The coronavirus is spreading daily, worldwide, and it’s scary. Few of us have experienced a global pandemic before — the last one was the Spanish Flu in 1918. Every day more cases of COVID-19 are announced. Reports of known personalities and anonymous cases continue. Travel restrictions have increased. The NBA season is suspended. March Madness is cancelled. The seriousness of the threat to human health and welfare is setting in.
You’ve likely received reassuring messages from companies you interact with, noting continuity strategies or new measures for sanitation and safety. Underneath that reassurance, executives of Fortune 100s, small business owners (like me), and hourly workers are worried about the true economic impact of the pandemic.
I take comfort in the planning taking place to keep citizens safe, and I feel that planning in general gives me a measure of control. Instead of being reactive – and fighting the urges to panic, hoard, sterilize – it’s empowering to plan and be proactive.
In doing so, I do feel some similarities to the economic crisis of 2008, when I was four years into building Marketri. I remember the anxiety I felt for the future of my business, and I think some of the insights I gained from that time are applicable today.
Plan for Peace of Mind
In a crisis, it’s a good idea to take stock and tighten the reins where you can. In business, this can mean establishing or revisiting your marketing plan.
If you don’t already have a strategic marketing plan, now is a great time to develop one. Why now? Because it will give you greater confidence in your ability to retain your business-as-usual balance at a time when the ground is shifting rapidly. Considering your current situation – strengths and weaknesses, target audience, brand value proposition, market opportunities – can also help you build a more effective short-term “emergency” plan.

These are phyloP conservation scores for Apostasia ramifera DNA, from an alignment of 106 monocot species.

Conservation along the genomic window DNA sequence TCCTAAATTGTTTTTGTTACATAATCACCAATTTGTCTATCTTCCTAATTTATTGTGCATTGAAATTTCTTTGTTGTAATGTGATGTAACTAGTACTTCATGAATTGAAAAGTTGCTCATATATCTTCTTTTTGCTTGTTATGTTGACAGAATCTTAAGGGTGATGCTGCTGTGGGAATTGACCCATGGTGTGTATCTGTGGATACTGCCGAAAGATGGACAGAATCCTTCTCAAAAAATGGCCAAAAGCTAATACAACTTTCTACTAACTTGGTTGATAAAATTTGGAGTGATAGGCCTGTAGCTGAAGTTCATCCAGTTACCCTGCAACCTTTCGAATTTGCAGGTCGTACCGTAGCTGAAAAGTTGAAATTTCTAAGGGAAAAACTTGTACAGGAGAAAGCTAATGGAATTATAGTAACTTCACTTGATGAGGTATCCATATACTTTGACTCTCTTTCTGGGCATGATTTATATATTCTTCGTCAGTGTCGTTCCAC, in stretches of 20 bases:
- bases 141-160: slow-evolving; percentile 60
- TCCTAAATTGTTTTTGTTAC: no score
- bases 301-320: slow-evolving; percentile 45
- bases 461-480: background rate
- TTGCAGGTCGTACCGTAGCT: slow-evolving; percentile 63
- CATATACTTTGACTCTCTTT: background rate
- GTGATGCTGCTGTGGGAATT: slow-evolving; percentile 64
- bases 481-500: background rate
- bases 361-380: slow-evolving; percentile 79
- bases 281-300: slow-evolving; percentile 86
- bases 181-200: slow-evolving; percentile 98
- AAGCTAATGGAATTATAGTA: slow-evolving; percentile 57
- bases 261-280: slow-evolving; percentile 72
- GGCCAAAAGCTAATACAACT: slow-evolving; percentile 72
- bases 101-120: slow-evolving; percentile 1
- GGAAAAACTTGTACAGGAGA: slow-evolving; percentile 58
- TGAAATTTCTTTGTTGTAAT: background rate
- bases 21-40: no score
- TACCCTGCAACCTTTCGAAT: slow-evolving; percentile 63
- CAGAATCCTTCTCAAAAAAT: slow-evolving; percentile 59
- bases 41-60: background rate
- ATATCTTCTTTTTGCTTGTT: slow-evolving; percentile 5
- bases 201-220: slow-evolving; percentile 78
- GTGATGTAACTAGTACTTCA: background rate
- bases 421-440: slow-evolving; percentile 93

Don’t get knocked off your game. Instead, identify proactive steps to take to be ready to hit the gas once this worldwide health crisis subsides. If you’re working from home and gaining time back from in-person meetings, you can roll it into reflection, reassessment, and forward-looking plans for your business future.
Consider Changing Marketing Course
You’d be forgiven for wanting to hide in a cave for the next month to avoid illness and the stream of notifications of rising risks. Still, you can’t shut down your business, and you certainly shouldn’t cut your marketing investment.
However, you may want to think about changing course. Given the sudden shift in people’s focus and priorities, your current marketing outreach might need reassessment. Most Americans are unlikely to dig into e-newsletters, employee spotlights, or industry “top tips” blog posts.
So, don’t keep targeting your audience with marketing that doesn’t speak to their needs or that might be interpreted as in poor taste. Instead, consider communicating what your business is doing about the coronavirus, and point out how your products or services can help others handling this crisis.